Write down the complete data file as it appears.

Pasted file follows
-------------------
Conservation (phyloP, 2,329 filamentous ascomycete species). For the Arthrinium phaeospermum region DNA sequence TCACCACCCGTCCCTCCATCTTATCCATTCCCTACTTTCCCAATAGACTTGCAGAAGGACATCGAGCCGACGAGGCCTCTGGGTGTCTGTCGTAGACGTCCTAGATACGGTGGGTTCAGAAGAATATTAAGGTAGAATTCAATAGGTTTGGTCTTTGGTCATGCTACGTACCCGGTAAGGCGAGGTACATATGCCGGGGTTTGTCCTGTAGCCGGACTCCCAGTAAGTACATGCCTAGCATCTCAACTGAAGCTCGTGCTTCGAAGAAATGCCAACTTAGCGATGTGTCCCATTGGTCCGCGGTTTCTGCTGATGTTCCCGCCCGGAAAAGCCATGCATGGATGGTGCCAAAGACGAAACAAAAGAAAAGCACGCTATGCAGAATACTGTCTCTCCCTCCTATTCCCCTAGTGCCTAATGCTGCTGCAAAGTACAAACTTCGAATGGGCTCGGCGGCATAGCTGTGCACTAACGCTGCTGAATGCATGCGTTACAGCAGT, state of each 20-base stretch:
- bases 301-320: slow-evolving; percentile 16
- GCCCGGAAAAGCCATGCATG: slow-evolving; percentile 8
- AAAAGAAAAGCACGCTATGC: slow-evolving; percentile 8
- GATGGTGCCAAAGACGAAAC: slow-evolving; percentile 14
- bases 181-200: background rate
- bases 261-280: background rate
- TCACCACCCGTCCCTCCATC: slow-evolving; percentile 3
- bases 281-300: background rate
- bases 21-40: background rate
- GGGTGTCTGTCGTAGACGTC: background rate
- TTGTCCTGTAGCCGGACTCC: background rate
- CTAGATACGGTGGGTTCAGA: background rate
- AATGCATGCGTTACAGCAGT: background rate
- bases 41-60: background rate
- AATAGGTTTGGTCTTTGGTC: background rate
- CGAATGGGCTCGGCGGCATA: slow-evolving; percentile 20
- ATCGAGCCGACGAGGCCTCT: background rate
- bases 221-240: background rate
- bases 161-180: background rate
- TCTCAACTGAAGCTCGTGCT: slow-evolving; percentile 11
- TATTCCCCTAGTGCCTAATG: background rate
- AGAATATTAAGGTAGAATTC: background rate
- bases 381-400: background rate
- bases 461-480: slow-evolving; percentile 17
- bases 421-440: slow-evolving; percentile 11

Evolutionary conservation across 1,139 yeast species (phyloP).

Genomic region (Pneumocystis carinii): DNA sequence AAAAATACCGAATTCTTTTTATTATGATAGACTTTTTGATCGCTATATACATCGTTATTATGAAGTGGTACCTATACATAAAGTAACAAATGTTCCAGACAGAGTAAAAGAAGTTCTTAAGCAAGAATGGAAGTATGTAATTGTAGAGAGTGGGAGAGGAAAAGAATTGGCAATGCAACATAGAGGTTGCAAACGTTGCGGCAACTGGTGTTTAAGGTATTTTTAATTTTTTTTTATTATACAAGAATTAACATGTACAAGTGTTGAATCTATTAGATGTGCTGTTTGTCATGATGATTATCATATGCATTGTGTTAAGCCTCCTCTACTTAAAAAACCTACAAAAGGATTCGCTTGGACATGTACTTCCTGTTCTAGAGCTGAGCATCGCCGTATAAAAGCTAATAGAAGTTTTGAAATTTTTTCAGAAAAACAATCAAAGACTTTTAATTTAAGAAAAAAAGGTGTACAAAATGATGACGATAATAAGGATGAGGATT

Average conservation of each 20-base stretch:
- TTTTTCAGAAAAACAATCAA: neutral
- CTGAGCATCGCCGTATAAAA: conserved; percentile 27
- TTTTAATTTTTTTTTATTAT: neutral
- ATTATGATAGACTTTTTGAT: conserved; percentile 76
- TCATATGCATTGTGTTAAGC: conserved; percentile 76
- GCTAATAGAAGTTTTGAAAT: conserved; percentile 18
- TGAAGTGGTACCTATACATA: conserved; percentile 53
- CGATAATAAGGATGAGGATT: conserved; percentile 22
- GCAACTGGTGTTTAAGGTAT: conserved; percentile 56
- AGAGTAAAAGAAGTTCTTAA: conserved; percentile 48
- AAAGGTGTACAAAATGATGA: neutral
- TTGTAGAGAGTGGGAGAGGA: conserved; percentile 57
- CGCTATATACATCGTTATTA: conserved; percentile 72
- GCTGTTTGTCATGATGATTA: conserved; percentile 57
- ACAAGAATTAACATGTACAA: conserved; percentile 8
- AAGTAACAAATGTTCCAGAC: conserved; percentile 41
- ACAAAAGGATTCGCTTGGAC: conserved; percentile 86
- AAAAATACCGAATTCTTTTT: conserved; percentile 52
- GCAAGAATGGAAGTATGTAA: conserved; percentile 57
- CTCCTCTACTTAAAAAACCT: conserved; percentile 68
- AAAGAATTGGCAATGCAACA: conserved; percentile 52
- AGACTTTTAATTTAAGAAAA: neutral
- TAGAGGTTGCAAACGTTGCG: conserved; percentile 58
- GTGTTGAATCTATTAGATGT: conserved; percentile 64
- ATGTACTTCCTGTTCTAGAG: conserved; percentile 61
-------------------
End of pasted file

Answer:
Conservation (phyloP, 2,329 filamentous ascomycete species). For the Arthrinium phaeospermum region DNA sequence TCACCACCCGTCCCTCCATCTTATCCATTCCCTACTTTCCCAATAGACTTGCAGAAGGACATCGAGCCGACGAGGCCTCTGGGTGTCTGTCGTAGACGTCCTAGATACGGTGGGTTCAGAAGAATATTAAGGTAGAATTCAATAGGTTTGGTCTTTGGTCATGCTACGTACCCGGTAAGGCGAGGTACATATGCCGGGGTTTGTCCTGTAGCCGGACTCCCAGTAAGTACATGCCTAGCATCTCAACTGAAGCTCGTGCTTCGAAGAAATGCCAACTTAGCGATGTGTCCCATTGGTCCGCGGTTTCTGCTGATGTTCCCGCCCGGAAAAGCCATGCATGGATGGTGCCAAAGACGAAACAAAAGAAAAGCACGCTATGCAGAATACTGTCTCTCCCTCCTATTCCCCTAGTGCCTAATGCTGCTGCAAAGTACAAACTTCGAATGGGCTCGGCGGCATAGCTGTGCACTAACGCTGCTGAATGCATGCGTTACAGCAGT, state of each 20-base stretch:
- bases 301-320: slow-evolving; percentile 16
- GCCCGGAAAAGCCATGCATG: slow-evolving; percentile 8
- AAAAGAAAAGCACGCTATGC: slow-evolving; percentile 8
- GATGGTGCCAAAGACGAAAC: slow-evolving; percentile 14
- bases 181-200: background rate
- bases 261-280: background rate
- TCACCACCCGTCCCTCCATC: slow-evolving; percentile 3
- bases 281-300: background rate
- bases 21-40: background rate
- GGGTGTCTGTCGTAGACGTC: background rate
- TTGTCCTGTAGCCGGACTCC: background rate
- CTAGATACGGTGGGTTCAGA: background rate
- AATGCATGCGTTACAGCAGT: background rate
- bases 41-60: background rate
- AATAGGTTTGGTCTTTGGTC: background rate
- CGAATGGGCTCGGCGGCATA: slow-evolving; percentile 20
- ATCGAGCCGACGAGGCCTCT: background rate
- bases 221-240: background rate
- bases 161-180: background rate
- TCTCAACTGAAGCTCGTGCT: slow-evolving; percentile 11
- TATTCCCCTAGTGCCTAATG: background rate
- AGAATATTAAGGTAGAATTC: background rate
- bases 381-400: background rate
- bases 461-480: slow-evolving; percentile 17
- bases 421-440: slow-evolving; percentile 11

Evolutionary conservation across 1,139 yeast species (phyloP).

Genomic region (Pneumocystis carinii): DNA sequence AAAAATACCGAATTCTTTTTATTATGATAGACTTTTTGATCGCTATATACATCGTTATTATGAAGTGGTACCTATACATAAAGTAACAAATGTTCCAGACAGAGTAAAAGAAGTTCTTAAGCAAGAATGGAAGTATGTAATTGTAGAGAGTGGGAGAGGAAAAGAATTGGCAATGCAACATAGAGGTTGCAAACGTTGCGGCAACTGGTGTTTAAGGTATTTTTAATTTTTTTTTATTATACAAGAATTAACATGTACAAGTGTTGAATCTATTAGATGTGCTGTTTGTCATGATGATTATCATATGCATTGTGTTAAGCCTCCTCTACTTAAAAAACCTACAAAAGGATTCGCTTGGACATGTACTTCCTGTTCTAGAGCTGAGCATCGCCGTATAAAAGCTAATAGAAGTTTTGAAATTTTTTCAGAAAAACAATCAAAGACTTTTAATTTAAGAAAAAAAGGTGTACAAAATGATGACGATAATAAGGATGAGGATT

Average conservation of each 20-base stretch:
- TTTTTCAGAAAAACAATCAA: neutral
- CTGAGCATCGCCGTATAAAA: conserved; percentile 27
- TTTTAATTTTTTTTTATTAT: neutral
- ATTATGATAGACTTTTTGAT: conserved; percentile 76
- TCATATGCATTGTGTTAAGC: conserved; percentile 76
- GCTAATAGAAGTTTTGAAAT: conserved; percentile 18
- TGAAGTGGTACCTATACATA: conserved; percentile 53
- CGATAATAAGGATGAGGATT: conserved; percentile 22
- GCAACTGGTGTTTAAGGTAT: conserved; percentile 56
- AGAGTAAAAGAAGTTCTTAA: conserved; percentile 48
- AAAGGTGTACAAAATGATGA: neutral
- TTGTAGAGAGTGGGAGAGGA: conserved; percentile 57
- CGCTATATACATCGTTATTA: conserved; percentile 72
- GCTGTTTGTCATGATGATTA: conserved; percentile 57
- ACAAGAATTAACATGTACAA: conserved; percentile 8
- AAGTAACAAATGTTCCAGAC: conserved; percentile 41
- ACAAAAGGATTCGCTTGGAC: conserved; percentile 86
- AAAAATACCGAATTCTTTTT: conserved; percentile 52
- GCAAGAATGGAAGTATGTAA: conserved; percentile 57
- CTCCTCTACTTAAAAAACCT: conserved; percentile 68
- AAAGAATTGGCAATGCAACA: conserved; percentile 52
- AGACTTTTAATTTAAGAAAA: neutral
- TAGAGGTTGCAAACGTTGCG: conserved; percentile 58
- GTGTTGAATCTATTAGATGT: conserved; percentile 64
- ATGTACTTCCTGTTCTAGAG: conserved; percentile 61